CIOs expect a net 14 percent increase in hiring in the first quarter of 2007, the highest increase since 2001.
CIOs anticipate a rise in IT hiring in the first quarter of 2007, according to the IT Hiring and Skills Report released Dec. 11 by Robert Half Technology, a tech placement firm based in Menlo Park, Calif.
Sixteen percent of executives polled plan to add IT staff in the next three months and only 2 percent anticipate cutbacks. The expected net 14 percent hiring increase is the highest since the fourth quarter of 2001, and is up four percentage points from the previous quarters forecast.
CIOs cited a range of factors contributing to the anticipated increase in Q1 IT hiring. Thirty-five percent of CIOs reported business growth as the reason for the expected hiring increase, while 26 percent cited an increased demand for customer and/or user support professionals.
Twenty-one percent responded that the increased need for the installation or development of new enterprise-wide applications was a primary factor driving IT hiring.
"A low unemployment rate, combined with ongoing demand for highly skilled professionals, is resulting in a strong need for IT specialists at all levels," said Katherine Spencer Lee, executive director of Robert Half Technology.
Technology executives at the largest firms (1,000 or more employees) forecast the most active hiring, with a 23 percent net increase in staffing levels.
Skill Set Demand
Allowing for multiple responses, Microsoft Windows administration (Server 2000/2003) continued to rank as the skill set most in demand, cited by 77 percent of CIOs surveyed.
Network administration (Cisco, Nortel, Novell) followed, according to 71 percent of respondents, as well as database management (Oracle, SQL Server, DB2), cited by 63 percent of respondents.
CIOs in the East South Central region are most optimistic about upcoming hiring plans for the second consecutive quarter.
Twenty-four percent of IT executives anticipate hiring increases, while 2 percent forecast declines. This is 8 percentage points above the national average.
"The cost of doing business in the East South Central region is very affordable, and companies that are expanding or moving operations there are actively recruiting workers," Lee said.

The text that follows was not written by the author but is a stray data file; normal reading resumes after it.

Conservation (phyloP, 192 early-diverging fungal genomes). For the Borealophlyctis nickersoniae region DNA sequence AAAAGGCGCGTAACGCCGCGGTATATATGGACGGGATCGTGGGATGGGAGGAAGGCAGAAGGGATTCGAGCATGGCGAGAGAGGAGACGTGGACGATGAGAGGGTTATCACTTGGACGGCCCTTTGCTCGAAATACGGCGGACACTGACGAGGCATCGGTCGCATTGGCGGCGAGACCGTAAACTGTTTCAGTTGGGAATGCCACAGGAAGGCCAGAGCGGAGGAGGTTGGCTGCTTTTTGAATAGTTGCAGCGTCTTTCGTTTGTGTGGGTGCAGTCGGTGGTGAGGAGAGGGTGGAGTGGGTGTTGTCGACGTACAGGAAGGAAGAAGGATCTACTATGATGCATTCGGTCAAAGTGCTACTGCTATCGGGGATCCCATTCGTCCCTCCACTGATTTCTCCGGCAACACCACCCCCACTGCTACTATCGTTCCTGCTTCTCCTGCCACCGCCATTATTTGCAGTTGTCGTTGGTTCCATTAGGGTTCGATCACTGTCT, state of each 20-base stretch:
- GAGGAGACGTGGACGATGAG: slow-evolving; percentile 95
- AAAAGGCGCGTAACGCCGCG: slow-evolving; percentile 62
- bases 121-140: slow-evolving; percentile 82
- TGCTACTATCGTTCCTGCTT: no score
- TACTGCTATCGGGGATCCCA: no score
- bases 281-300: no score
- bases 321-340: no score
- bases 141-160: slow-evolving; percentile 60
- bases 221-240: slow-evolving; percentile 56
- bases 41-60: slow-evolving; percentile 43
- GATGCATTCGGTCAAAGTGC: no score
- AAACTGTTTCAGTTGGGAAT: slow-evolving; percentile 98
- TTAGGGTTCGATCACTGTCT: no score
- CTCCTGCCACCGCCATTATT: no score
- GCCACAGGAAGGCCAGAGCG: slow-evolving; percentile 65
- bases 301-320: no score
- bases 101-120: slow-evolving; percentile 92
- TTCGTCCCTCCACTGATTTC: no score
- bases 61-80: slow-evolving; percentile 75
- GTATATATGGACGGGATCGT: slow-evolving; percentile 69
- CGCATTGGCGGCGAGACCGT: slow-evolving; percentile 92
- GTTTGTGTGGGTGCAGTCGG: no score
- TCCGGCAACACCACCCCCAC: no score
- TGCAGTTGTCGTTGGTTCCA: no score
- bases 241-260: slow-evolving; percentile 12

"In many cases, skilled candidates are receiving multiple employment offers due to a competitive market."
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Mid-Atlantic region CIOs anticipate a net 21 percent increase in hiring, followed by the Pacific and South Atlantic regions, tied at a net 16 percent increase.
The Mountain and West North Central U.S. regions expect the smallest increase in hiring, at net 5 and 7 percent increases respectively.
Detroit-area CIOs lead the way in hiring with a net 25 percent intending to hire in Q1 2007. Detroit is followed by Orlando (net 19 percent), Phoenix and Washington, D.C. (net 18 percent each), Los Angeles, Dallas/Fort Worth, San Francisco Bay area and Houston (net 15 percent each), and Pittsburgh, Sacramento, St. Louis and Tampa (net 14 percent each).
Closer to the bottom of the list of net hiring were Seattle/Tacoma, Cincinnati and Atlanta (net 9 percent), Boston (net 8 percent), Chicago (net 7 percent), Charlotte and Indianapolis (net 6 percent) and Minneapolis/St. Paul (net 5 percent).
The transportation industry led all business sectors, with 25 percent of CIOs expecting to add personnel and 1 percent projecting staff reductions, resulting in a net 24 percent hiring increase, 10 points above the national average.
By industry, IT executives in the manufacturing sector forecast the second-highest hiring increases (at net 18 percent), followed by finance and insurance (net 16 percent) and professional services (net 15 percent).
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